Results are summarized and presented as mean (SD) in Table 2. After 10 weeks of treatment, the analysis of covariance (ANCOVA) revealed a significant difference between the exercise and control groups adjusted to baseline value of outcome for all measured variables; craniovertebral angle, pain, C6 and C7 peak-to-peak amplitude of dermatomal somatosensoryevoked potentials where the (F = 47.5, P = 0.000), (F = 6.5, P = 0.01), (F = 39.2, P = 0.000), (F = 13.6, P = 0.001) for all previous variables respectively. At six-month follow-up, the analysis showed that there were still significant differences between the study and control groups where (F = 23.1, P = 0.000), (F = 22.4, P = 0.000), (F = 71.5, P = 0.000), (F = 48.8, P = 0.000) for all the variables respectively.


This study demonstrates that 10 weeks of a posture corrective exercise programme in addition to ultrasound and infrared radiation decrease the pain intensity and increase the craniovertebral angle and peak-to-peak amplitude of dermatomal somatosensory-evoked potentials for C6 and C7 levels in patients with cervical spondylotic radiculopathy. The changes in the study group were significantly greater than any changes in the control group which received infrared radiation and therapeutic ultrasound only. Furthermore, after six months, these significant changes were maintained.

However, our analysis has some potential limitations, each of which points toward directions of future study. The primary limitation was the lack of investigator blinding. In addition, the sample was a convenient sample rather than a random sample of the whole population. Furthermore, we did not use functional outcome measures since we were primarily interested in assessing the subjective pain experience alone. Despite the limitations, the present randomized, controlled study indicates that correction of biomechanical dysfunction, especially in terms of forward head posture, is essential in management of cervical spondylotic radiculopathy.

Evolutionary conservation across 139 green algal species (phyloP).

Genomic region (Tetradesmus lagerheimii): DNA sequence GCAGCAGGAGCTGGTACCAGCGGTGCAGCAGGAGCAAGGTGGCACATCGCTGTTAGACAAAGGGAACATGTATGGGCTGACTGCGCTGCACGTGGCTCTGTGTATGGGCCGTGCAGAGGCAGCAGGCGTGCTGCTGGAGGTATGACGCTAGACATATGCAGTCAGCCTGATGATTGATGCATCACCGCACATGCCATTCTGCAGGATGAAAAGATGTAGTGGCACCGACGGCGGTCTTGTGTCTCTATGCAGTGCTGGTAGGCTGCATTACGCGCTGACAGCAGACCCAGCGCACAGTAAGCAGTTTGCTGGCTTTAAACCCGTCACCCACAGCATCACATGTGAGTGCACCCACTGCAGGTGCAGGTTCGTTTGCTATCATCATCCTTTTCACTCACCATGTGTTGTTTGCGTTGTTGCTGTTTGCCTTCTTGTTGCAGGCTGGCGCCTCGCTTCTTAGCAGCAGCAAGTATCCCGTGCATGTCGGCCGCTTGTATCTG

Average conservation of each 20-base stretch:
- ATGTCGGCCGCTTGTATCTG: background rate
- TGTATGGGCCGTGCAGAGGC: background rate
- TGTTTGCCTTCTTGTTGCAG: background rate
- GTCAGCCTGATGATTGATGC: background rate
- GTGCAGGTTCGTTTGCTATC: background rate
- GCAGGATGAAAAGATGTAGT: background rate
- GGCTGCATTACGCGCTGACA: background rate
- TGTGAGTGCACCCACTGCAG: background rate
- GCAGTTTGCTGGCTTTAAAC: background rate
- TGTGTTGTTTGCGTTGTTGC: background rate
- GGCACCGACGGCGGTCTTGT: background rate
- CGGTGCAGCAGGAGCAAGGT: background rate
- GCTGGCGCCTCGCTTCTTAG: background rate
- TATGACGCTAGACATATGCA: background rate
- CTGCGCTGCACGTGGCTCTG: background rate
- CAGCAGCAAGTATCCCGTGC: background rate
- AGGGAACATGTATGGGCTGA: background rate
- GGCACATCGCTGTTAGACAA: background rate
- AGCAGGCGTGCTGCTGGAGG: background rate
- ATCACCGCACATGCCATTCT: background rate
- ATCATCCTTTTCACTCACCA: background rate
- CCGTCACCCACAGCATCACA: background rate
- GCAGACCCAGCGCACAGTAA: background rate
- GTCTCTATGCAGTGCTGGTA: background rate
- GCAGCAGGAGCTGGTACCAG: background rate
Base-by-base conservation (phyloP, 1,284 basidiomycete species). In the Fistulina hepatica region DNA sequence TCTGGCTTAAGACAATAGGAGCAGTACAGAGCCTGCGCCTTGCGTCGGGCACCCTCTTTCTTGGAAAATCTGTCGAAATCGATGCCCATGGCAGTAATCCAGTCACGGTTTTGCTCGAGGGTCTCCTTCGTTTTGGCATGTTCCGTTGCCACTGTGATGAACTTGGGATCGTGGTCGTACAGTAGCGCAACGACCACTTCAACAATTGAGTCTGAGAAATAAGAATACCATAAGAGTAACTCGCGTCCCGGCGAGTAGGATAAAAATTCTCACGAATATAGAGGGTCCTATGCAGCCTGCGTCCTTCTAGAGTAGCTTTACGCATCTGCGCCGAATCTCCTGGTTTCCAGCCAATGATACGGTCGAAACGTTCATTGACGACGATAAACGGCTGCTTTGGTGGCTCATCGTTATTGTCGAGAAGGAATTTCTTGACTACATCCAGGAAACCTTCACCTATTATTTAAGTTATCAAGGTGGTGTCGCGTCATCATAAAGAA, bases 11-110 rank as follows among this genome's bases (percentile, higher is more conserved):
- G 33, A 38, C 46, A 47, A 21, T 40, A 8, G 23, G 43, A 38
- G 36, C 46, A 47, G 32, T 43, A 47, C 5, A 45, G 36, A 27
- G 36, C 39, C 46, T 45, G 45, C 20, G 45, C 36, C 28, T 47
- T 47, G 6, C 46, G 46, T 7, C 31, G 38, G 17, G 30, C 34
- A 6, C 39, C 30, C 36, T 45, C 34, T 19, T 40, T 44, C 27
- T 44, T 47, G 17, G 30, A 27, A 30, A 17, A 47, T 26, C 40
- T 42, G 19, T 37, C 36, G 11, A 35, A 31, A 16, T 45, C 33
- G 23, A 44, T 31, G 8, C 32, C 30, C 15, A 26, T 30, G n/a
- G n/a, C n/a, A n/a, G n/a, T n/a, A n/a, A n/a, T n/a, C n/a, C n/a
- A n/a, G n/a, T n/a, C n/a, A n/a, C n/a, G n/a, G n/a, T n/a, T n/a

The improvement in the forward head posture recorded by the exercise group is similar to those reported in other studies which showed the effectiveness of the exercise programme in reducing this abnormal posture. [17, 26] Correction of forward head posture in the current study may be achieved by restoring the normal muscle balance through strengthening the week muscles and stretching the tight muscles. This concept was further supported by many studies which reported the muscle imbalance represented in weakness in the deep cervical short flexor muscles and mid-thoracic scapular retractors (i.e. rhomboids, serratus anterior, middle and lower fibres of the trapezius) and shortening of the opposing cervical extensors and pectoralis muscles as etiological factor for this abnormal posture. [27, 28]

It may be that improving forward head posture attributed to pain relief by the traditional treatment in the form of ultrasound and infrared radiation. However, we found no statistically significant differences in the control group which was subjected to traditional treatment only.

The second outcome assessment that has been studied in the present study was the pain. Overall, our findings are consistent with many studies which investigated the association between forward head posture and neck pain, concluded that individuals experiencing pain demonstrated a more severe forward head posture than those who did not experience pain. [11, 12, 29] In contrast, the findings of the present study stand in contrast to other studies. In particular, Willford et al. [30] found that there was no significant difference in the forward head posture between groups of subjects with different levels of neck pain. In addition, Hanten et al. [31] found that the resting head posture was not significantly different between patients and the normal population. These findings were further supported by a systematic review conducted by Silva et al. [9] who found that eight out of the 11 studies demonstrated a lack of association between forward head posture and pain. Similarly, Straker et al. [10] found no difference between the neck posture of adolescents with prolonged neck pain and symptom-free adolescents.